23 August 2010

Guest Post #3: The Big Three-Nine

S. is, I think, the first blogger I ever met, like in the flesh. She came to my house one day, and sat in my living room knitting a huge beautiful dark green afghan. Her blogging has gotten seriously sporadic, but when I asked her if she wanted to guest-post, she was all over it. Maybe this will be her jump start.

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The Big Three-Nine

Like Magpie, I frontload before big birthdays. When I turned 30, 9.33 years ago, my birthday fell on a Saturday—on Shabbat, that is—and I decided to spend the two years before that milestone buying a house, getting my first post-grad-school job, and preparing for my adult bat mitzvah. I also spent a lot of the year I was 29 listening to my biological clock. I was single then, and couldn't look away from the sense of lagging behind: my mother had finished her childbearing by the time she was 30, I hadn't started. Coming to terms with that took up a lot of emotional energy that year, but that was also the year I partnered off with A.

I'm making my way through my fortieth year now, and I'm not planning on doing anything so dramatic as a bat mitzvah to mark the turn of the next decade, but I do have a bit of the same sense that I'm not where I wanted to be by the time this number was looming, mostly because it's not as easy for me to pay my bills as I thought it would be. If my 20's were about meeting the expectations of my family and social class--college, grad school, job, home, partner--my 30's have been about coming to the end of those scripts and saying "oh, shit, NOW what?"

I married, I had the kid, sure. I put down roots. I also weathered a wave of friends leaving town for jobs elsewhere, took up a career that I never expected, decided the kid was going to be the only kid (rather than the first of several), and discovered that marriage is, well, complicated. A. and I are certain of our commitment, but there have been far more twists to these first ten years together than either of us could have guessed.

The years since Z. was born have turned our connection inside out, though, and I don't think we're alone in that. It's the thing about modern marriage none of us talk about enough: we expect our marriages to be egalitarian, or at least those of us who claim feminism do. When A. and I started dating, we earned roughly the same paycheck, but as with a lot of couples, when kids come along too many things had to give all at once.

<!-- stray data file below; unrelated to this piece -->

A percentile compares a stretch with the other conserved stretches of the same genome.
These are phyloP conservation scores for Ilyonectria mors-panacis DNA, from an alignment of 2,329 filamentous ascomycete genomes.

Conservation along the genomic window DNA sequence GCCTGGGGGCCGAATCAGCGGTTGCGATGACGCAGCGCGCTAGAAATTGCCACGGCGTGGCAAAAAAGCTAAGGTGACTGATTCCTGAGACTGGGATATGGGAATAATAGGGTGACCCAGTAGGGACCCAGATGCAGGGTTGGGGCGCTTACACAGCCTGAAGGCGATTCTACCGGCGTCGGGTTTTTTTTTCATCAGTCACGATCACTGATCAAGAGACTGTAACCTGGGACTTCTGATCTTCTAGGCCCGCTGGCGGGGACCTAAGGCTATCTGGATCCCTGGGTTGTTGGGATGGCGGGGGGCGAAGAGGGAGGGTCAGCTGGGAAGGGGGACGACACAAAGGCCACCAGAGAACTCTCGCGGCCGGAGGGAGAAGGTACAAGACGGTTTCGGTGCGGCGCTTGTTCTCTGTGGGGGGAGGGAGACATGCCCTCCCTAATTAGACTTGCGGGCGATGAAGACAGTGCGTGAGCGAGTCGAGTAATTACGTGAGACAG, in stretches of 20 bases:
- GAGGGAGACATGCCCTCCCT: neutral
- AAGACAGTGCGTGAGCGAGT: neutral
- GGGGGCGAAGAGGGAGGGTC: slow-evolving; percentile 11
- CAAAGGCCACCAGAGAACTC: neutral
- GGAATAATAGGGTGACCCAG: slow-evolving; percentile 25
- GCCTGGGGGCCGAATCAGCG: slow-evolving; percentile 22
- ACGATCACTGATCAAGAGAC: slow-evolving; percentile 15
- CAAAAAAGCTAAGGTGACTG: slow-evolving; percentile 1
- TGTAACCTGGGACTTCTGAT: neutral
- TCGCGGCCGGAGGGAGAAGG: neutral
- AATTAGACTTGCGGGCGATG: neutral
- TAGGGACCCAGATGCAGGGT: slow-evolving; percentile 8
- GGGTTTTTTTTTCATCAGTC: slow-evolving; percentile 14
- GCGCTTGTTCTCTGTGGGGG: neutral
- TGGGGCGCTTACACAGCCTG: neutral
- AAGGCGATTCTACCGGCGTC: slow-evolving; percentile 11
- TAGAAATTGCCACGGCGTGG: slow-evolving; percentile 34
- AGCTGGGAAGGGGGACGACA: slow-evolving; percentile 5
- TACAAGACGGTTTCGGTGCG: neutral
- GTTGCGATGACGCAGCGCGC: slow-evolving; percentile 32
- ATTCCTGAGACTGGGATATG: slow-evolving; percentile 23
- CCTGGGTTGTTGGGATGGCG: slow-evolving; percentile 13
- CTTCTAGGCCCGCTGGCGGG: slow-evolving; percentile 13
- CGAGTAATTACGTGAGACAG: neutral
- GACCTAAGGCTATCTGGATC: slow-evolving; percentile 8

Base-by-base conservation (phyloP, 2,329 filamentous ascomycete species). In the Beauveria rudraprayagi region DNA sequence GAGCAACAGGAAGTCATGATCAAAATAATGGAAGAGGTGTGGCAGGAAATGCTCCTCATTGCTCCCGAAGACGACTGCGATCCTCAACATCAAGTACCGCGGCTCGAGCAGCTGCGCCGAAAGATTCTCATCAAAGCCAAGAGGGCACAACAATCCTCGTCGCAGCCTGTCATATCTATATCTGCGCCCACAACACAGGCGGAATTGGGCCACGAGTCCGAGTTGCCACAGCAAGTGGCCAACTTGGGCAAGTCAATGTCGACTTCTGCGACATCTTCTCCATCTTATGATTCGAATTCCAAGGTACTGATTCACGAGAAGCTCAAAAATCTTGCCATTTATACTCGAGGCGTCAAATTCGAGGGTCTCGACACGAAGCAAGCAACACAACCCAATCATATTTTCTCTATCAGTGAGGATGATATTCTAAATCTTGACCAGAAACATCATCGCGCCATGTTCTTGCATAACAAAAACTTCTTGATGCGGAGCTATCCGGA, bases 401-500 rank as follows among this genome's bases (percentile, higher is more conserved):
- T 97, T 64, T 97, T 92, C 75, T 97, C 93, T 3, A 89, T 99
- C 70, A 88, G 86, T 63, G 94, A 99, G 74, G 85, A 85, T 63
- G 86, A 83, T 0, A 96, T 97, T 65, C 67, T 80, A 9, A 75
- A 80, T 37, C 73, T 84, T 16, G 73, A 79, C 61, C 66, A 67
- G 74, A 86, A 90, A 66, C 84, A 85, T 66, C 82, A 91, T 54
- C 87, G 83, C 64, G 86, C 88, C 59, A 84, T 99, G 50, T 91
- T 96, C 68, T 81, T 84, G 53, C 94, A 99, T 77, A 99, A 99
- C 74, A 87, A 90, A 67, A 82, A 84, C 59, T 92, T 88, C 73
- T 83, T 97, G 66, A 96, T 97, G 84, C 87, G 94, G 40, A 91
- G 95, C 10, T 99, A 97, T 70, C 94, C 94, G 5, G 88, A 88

A. and I have a much clearer understanding of how we balance each other now than we had before Z., and parenting together is the core of it, but the question of financial dependence has haunted our partnership since Z. came--I feel my dependence far more than A. does, which is too her credit, but that makes my awareness that there is a price to parenting that I'm paying in independence, and A. is not. And of course, parenting together doesn't mean parenting equally. I'm paying a price in time, too, as I'm working part-time hours putting in sweat equity to a business that is thriving and growing. Sweat equity, right: I still bring home no pay at all, while A. has a secure teaching job that provides us all with health insurance. There are many things to be grateful for, but during the summer, when A. is home and taking on the primary-parent role, I realize how cramped I feel the other 10 months out of the year.

Z. is five and starting kindergarten in the Fall, so I'll have a few more hours in my week to work. Even though she's been in day care since she was six months old, this feels like a new chapter for us. I don't expect to be paying myself before I turn 40, but I'd be okay if some of the extra space of the summer stuck around.